(3) The court shall provide for an equitable division of marital property under this section prior to making any award of spousal support to either spouse under section 3105.18 of the Revised Code and without regard to any spousal support so awarded.

(4) If the marital property includes a participant account, as defined in section 148.01 of the Revised Code, the court shall not order the division or disbursement of the moneys and income described in division (A)(3)(a)(iv) of this section to occur in a manner that is inconsistent with the law, rules, or plan governing the deferred compensation program involved or prior to the time that the spouse in whose name the participant account is maintained commences receipt of the moneys and income credited to the account in accordance with that law, rules, and plan.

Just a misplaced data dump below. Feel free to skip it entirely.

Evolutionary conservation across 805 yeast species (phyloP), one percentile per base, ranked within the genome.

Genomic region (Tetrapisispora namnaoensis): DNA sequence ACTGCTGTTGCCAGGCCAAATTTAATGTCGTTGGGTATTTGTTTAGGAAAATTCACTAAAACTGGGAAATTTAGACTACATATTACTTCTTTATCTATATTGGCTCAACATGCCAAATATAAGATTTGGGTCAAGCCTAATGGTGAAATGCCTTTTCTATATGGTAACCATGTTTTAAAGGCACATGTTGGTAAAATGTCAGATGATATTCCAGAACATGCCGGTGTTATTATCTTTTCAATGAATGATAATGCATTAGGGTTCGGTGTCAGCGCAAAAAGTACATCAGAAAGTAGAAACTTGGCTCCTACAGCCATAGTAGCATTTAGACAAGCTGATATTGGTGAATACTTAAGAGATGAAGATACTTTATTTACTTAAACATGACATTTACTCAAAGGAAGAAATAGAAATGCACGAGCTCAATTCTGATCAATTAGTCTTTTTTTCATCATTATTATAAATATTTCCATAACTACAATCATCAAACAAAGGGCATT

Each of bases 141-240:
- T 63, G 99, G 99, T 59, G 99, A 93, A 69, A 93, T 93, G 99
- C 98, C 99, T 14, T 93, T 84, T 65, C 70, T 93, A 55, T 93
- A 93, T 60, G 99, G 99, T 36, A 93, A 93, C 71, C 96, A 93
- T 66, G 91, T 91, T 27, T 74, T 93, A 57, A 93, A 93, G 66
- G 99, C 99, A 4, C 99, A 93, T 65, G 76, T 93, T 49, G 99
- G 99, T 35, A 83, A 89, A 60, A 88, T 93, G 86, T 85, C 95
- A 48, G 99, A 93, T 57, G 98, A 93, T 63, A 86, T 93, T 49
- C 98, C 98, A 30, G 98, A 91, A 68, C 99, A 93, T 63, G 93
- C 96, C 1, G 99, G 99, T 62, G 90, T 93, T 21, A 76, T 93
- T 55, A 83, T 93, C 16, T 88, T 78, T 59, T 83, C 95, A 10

(D) Except as otherwise provided in division (E) of this section or by another provision of this section, the court shall disburse a spouse’s separate property to that spouse. If a court does not disburse a spouse’s separate property to that spouse, the court shall make written findings of fact that explain the factors that it considered in making its determination that the spouse’s separate property should not be disbursed to that spouse.

(E)

(1) The court may make a distributive award to facilitate, effectuate, or supplement a division of marital property. The court may require any distributive award to be secured by a lien on the payor’s specific marital property or separate property.

(2) The court may make a distributive award in lieu of a division of marital property in order to achieve equity between the spouses, if the court determines that a division of the marital property in kind or in money would be impractical or burdensome.

(3) If a spouse has engaged in financial misconduct, including, but not limited to, the dissipation, destruction, concealment, or fraudulent disposition of assets, the court may compensate the offended spouse with a distributive award or with a greater award of marital property.